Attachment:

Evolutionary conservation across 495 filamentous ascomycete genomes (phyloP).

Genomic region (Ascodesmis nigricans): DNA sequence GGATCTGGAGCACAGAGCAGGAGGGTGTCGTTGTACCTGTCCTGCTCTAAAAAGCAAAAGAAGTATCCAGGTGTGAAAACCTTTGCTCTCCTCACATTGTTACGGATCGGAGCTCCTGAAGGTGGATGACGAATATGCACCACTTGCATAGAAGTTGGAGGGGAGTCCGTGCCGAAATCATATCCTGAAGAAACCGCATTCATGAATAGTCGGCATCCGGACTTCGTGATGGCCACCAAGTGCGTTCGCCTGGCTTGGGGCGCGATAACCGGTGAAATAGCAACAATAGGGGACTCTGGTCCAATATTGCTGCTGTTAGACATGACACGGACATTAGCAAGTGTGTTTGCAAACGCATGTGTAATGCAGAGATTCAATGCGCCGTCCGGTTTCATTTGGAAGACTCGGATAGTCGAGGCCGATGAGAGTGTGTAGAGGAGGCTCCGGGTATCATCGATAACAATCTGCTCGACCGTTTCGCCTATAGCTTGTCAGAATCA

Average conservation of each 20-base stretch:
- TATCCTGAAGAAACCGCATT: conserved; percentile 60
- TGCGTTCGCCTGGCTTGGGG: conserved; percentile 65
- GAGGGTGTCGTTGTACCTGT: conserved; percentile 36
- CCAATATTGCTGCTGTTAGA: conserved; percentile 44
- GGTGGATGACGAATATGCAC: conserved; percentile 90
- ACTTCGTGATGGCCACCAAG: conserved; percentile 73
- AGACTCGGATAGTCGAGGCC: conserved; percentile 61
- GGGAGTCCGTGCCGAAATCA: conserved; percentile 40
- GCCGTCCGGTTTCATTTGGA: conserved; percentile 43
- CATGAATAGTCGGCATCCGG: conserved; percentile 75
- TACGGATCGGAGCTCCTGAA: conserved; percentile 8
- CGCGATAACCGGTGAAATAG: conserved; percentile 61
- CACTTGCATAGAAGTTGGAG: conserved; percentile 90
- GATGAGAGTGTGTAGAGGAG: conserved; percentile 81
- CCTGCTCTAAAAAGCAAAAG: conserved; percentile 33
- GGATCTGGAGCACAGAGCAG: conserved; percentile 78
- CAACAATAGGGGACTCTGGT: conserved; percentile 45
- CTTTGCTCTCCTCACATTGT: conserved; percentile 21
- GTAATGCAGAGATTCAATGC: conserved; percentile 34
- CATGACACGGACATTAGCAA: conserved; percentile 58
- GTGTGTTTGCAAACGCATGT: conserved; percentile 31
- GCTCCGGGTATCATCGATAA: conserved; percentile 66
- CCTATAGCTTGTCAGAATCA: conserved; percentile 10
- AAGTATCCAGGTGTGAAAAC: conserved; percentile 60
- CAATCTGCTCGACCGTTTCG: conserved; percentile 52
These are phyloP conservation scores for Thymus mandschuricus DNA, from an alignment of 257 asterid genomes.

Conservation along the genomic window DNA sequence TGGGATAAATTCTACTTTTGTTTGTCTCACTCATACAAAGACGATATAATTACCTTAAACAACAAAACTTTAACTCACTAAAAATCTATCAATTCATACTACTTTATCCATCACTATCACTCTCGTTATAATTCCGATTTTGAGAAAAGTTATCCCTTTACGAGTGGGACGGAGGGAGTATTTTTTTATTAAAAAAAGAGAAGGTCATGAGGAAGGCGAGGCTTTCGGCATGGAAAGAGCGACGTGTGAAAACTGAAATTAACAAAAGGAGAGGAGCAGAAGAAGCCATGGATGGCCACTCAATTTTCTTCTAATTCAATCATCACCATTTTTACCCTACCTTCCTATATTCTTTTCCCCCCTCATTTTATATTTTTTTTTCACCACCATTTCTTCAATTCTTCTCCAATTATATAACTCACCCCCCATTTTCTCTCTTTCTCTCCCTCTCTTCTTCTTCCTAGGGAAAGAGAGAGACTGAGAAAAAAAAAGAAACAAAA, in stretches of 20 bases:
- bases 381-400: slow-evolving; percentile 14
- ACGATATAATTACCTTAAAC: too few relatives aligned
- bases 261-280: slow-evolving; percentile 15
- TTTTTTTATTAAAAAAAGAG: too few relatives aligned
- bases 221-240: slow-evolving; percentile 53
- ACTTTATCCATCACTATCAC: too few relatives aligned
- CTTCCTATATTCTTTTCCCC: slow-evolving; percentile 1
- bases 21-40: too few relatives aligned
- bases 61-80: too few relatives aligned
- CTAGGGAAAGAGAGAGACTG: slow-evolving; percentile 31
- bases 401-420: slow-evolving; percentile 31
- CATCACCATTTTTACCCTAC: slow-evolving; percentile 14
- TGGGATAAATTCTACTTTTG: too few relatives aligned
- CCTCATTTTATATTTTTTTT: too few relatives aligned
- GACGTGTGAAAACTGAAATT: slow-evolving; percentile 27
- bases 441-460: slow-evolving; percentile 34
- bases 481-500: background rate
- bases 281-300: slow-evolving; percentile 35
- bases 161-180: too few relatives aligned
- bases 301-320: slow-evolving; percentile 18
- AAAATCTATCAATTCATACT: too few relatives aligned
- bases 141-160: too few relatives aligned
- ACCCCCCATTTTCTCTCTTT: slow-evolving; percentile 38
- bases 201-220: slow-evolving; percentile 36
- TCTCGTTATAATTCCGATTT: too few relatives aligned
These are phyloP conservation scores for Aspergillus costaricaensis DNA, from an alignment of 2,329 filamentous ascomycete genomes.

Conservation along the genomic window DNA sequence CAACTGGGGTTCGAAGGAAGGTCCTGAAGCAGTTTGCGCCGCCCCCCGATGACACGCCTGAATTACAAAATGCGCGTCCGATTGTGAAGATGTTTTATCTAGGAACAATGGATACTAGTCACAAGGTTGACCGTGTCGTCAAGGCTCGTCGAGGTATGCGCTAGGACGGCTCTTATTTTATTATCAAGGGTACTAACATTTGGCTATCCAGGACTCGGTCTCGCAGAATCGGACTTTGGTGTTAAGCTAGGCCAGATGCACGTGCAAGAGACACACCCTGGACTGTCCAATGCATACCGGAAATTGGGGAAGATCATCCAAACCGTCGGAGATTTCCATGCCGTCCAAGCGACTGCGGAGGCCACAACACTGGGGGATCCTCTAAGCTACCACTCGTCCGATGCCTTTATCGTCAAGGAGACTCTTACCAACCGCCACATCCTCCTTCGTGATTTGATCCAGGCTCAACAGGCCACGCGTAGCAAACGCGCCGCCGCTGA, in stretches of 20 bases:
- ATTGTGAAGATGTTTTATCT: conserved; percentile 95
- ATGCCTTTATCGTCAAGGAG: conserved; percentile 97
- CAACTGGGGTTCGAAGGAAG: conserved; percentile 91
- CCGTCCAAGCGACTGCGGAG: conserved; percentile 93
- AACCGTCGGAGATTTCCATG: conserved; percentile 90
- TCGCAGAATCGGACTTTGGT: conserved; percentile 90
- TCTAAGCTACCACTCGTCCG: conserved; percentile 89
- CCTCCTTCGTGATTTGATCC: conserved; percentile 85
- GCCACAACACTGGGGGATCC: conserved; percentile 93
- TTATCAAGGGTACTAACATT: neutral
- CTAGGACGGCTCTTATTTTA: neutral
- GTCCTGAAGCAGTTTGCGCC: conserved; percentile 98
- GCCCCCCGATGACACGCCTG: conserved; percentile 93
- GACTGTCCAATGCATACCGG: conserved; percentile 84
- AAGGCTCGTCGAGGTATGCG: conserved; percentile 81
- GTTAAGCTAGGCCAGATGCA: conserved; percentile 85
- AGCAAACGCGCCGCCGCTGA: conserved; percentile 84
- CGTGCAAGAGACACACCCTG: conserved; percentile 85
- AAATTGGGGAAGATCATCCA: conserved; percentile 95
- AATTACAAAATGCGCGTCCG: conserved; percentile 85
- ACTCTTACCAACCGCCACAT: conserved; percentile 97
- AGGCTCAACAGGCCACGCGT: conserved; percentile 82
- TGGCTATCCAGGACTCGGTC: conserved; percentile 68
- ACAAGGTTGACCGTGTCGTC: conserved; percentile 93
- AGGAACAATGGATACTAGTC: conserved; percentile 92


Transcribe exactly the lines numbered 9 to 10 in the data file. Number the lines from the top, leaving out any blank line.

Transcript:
- ACTTCGTGATGGCCACCAAG: conserved; percentile 73
- AGACTCGGATAGTCGAGGCC: conserved; percentile 61